The company behind a proposed open pit coal mine in Alberta’s Rocky Mountains has filed a request to appeal a review panel decision that rejected the project as not being in the public interest.

Benga Mining Limited filed the request on Friday with the Alberta Court of Appeals regarding its Grassy Mountain Coal Project.

In the court filing, Benga says a June 17 decision by a joint federal-provincial review panel, including the Alberta Energy Regulator (AER), contains errors of law and procedural fairness that justify granting permission to appeal. .

In the June decision, the review panel said that the significant adverse environmental effects on western slope cutthroat trout and surface water quality likely to be caused by the mine outweigh the low to moderate positive economic impacts of the project.

Benga says the metallurgical coal mine in the Crowsnest Pass area of ​​southwestern Alberta would create hundreds of jobs and produce up to 4.5 million tons of coal per year over a useful life of about 23 years.

The appeal request will be heard on September 9.

Benga contends that the joint review panel (JRP) “erred in law by ignoring relevant Benga evidence, or misinterpreting that evidence, with respect to surface water quality, cutthroat trout, and hillside habitat. Western and Economics Project, “the appeal request reads.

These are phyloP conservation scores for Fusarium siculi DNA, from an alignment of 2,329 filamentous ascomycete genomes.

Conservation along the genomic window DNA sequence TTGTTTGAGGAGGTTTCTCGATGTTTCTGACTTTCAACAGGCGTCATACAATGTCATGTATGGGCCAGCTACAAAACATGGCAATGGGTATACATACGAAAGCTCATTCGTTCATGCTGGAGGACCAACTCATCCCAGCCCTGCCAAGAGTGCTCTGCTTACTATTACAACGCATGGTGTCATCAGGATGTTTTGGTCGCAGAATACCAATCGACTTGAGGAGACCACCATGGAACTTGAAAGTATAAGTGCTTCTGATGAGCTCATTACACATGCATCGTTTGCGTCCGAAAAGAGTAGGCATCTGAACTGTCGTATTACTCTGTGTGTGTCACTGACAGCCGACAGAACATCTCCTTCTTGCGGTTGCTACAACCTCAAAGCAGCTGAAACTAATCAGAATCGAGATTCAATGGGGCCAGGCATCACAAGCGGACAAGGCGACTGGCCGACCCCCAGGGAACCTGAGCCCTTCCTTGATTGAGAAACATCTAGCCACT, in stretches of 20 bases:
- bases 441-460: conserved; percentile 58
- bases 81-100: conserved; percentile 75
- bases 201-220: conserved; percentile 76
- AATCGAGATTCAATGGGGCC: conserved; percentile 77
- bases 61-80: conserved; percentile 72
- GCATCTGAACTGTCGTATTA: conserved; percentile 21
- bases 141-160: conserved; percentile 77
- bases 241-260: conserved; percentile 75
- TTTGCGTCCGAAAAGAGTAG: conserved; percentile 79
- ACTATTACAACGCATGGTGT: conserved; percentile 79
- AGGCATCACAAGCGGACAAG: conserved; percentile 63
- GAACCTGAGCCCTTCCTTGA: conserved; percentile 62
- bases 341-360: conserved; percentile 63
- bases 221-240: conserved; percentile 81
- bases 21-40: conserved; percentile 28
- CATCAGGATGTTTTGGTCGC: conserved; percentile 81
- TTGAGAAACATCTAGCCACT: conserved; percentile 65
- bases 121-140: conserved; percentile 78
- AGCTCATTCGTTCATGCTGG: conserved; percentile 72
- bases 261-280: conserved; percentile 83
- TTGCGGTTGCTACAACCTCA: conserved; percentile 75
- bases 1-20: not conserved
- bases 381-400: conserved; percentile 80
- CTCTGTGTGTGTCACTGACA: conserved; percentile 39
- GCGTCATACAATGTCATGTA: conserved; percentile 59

“As a result, the JRP, as AER, incorrectly found that Benga’s evidence and plans were inadequately developed and the potential benefits were exaggerated.”

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Last month, the panel advised Federal Environment Minister Jonathan Wilkinson to reject the mine. It has also denied permit applications for the project under provincial law.

At the time, Alberta Environment Minister Jason Nixon and Energy Minister Sonya Savage said the panel’s findings demonstrated the rigor of the province’s regulatory system.

Katie Morrison of the Canadian Wildlife and Parks Society said Friday that she will be closely watching Benga’s appeal request.

The company wants to appeal the decision that rejected the proposed #Alberta open pit coal mine. #abpoli # Coal

“The joint review panel made a decision that they did not like and now they seem to try to find fault with that process rather than accept that they presented a project in an area of ​​high risk for environmental and social values,” he said. saying.

“They were never granted approval. They didn’t argue that they could adequately protect those values ​​that Albertans care about.”

The mine is the first in a series of proposed coal projects for the mountains and slopes of Alberta’s western boundary.

Exploration fever took off last year after the United Conservative government reversed a decades-long policy that protected the area against open-pit coal mines. It sparked public outrage from First Nations, municipalities and thousands of Albertans.

In response, the province restored the policy, halted the sale of new leases, and suspended permits for exploration work in the most sensitive landscapes.

This Canadian Press report was first published on July 16, 2021.

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